New York Public Library unveils plans for $300 million renovation

From left: Norman Foster, the New York Public Library and a project rendering (source: Curbed)
From left: Norman Foster, the New York Public Library and a project rendering (source: Curbed)

Starchitect Norman Foster’s plans for the renovation of the New York Public Library flagship on Fifth Avenue were revealed today, with features including a multi-level atrium, Bryant Park views and a teen center, the New York Times reported. Project construction will kick off this summer and will be completed in 2018.

Library officials told the Times that the renovated library — at a total of 100,000 square feet — will be the city’s largest indoor public space. After a renovation valued at $300 million — half of which came from the city — the new library will house the collections of the Mid-Manhattan Library Across The Street, as well as the Science, Industry and Business Library on 34th Street and Madison Avenue.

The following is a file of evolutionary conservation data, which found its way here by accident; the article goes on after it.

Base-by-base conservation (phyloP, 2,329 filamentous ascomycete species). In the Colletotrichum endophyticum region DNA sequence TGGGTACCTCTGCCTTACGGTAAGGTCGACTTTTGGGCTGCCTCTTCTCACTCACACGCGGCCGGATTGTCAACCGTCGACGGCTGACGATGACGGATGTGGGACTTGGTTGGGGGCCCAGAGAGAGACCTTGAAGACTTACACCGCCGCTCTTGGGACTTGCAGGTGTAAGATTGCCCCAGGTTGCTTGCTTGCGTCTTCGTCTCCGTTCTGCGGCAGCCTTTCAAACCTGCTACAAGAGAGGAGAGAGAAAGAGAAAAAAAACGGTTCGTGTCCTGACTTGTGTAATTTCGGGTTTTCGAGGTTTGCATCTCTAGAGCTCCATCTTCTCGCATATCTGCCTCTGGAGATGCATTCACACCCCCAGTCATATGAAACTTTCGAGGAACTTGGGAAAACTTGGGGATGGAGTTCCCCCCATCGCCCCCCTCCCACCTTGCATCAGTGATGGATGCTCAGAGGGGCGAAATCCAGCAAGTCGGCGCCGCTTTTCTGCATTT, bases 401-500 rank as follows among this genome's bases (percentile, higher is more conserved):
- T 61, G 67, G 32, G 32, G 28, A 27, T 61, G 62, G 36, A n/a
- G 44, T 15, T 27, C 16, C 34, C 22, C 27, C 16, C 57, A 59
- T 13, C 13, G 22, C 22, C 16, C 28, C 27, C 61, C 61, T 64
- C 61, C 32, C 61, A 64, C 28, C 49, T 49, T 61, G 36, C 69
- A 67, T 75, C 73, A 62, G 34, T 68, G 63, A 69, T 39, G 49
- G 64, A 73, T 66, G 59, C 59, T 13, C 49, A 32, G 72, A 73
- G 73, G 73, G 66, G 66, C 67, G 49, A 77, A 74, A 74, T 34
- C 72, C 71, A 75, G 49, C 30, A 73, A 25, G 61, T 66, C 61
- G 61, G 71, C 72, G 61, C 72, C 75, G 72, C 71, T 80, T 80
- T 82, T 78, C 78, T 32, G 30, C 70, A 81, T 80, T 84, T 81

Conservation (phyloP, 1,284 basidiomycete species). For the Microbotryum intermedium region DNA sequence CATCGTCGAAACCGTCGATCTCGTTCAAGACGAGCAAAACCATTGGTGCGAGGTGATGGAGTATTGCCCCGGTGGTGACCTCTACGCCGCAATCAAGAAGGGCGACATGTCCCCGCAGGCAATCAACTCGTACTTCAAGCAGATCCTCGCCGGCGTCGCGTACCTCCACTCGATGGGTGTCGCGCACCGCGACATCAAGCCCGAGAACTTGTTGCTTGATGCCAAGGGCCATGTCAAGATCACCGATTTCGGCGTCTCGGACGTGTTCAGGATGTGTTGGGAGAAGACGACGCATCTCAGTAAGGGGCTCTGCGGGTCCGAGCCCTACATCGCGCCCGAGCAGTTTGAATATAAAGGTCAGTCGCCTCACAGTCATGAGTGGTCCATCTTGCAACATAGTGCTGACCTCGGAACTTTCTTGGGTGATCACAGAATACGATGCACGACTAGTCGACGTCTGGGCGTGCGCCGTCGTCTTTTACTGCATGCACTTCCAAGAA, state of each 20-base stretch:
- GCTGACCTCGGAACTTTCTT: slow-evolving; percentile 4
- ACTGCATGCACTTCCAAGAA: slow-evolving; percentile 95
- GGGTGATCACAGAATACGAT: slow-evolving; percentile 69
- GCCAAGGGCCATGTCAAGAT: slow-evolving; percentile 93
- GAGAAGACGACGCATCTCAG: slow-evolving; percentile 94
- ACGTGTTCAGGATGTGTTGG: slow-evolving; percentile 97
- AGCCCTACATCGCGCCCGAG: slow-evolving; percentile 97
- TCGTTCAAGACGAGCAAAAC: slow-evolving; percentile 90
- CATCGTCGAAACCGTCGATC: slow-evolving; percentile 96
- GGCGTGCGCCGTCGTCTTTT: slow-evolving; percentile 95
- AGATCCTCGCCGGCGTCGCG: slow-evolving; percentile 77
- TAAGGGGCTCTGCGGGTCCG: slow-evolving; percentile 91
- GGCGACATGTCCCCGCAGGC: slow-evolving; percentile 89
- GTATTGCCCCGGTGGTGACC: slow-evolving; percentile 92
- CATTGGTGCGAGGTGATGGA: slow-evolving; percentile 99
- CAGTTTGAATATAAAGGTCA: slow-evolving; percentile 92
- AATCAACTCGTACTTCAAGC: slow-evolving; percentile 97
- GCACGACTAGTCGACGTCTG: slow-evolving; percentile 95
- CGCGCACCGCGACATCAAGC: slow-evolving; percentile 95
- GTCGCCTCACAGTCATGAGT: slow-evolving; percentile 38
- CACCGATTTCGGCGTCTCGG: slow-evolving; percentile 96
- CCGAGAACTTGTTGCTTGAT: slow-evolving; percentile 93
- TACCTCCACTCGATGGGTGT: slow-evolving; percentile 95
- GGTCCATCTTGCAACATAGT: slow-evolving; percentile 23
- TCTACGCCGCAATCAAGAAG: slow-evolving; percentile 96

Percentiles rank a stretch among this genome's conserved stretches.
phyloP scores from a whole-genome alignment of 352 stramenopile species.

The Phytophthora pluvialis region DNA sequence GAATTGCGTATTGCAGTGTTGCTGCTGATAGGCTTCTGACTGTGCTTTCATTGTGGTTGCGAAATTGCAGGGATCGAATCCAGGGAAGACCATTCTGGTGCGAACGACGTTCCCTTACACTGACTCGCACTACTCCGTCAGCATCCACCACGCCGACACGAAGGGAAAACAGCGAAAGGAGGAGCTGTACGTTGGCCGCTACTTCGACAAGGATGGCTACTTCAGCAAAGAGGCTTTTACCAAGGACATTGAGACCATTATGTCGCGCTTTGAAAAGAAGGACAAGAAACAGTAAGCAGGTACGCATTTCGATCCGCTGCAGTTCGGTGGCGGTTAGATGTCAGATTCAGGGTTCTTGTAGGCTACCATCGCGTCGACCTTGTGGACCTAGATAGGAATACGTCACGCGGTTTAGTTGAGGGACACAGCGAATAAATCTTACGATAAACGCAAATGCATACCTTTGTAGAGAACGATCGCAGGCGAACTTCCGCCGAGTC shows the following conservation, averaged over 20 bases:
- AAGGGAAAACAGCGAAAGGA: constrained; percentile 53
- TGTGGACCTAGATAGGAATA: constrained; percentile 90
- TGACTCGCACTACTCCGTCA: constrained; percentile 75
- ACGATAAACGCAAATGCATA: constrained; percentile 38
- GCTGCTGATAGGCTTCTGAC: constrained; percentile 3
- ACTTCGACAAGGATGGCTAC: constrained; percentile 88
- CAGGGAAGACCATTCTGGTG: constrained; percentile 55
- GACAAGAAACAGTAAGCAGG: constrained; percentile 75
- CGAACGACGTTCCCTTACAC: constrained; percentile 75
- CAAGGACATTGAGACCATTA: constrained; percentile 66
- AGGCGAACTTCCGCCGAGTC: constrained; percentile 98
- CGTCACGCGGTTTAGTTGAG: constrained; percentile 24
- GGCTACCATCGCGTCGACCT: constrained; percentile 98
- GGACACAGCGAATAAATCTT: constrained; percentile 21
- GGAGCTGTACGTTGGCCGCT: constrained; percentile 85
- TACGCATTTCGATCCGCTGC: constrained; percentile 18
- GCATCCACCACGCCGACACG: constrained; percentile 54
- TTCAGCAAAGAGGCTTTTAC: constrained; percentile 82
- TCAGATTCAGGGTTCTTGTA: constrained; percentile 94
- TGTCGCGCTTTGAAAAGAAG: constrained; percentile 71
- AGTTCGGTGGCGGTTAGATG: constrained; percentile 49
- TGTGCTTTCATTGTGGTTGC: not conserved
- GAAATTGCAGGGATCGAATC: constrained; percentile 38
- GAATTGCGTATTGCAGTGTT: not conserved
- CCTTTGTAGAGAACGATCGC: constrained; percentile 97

The property’s Central Portion Will Be Opened From The Fifth Avenue entrance back to Bryant Park, where a four-level atrium and sitting areas will replace book stacks that are now closed to the public. The renovation will allow for ground floor Bryant Park views for the first time.

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As previously reported, this renovation plan stirred controversy among hundreds of artists, writers and publishers, who called for a public discussion of the plan. Complaints centered on the library relocating most of the books in the stacks into storage to make space for the new circulating collection, which they claimed would weaken the library’s role as a leading reference center, the Times said.

In response, the library made a revision to the plan with the help of an $8 million donation in order to create additional space for books below the library, allowing for 3.3 million of the research library’s collection of 4.5 million volumes to remain inside the property.

Final building materials have not yet been selected, but Foster told the Times that the same materials inside — stone, wood and bronze — will likely be used again. [NYT]Zachary Kussin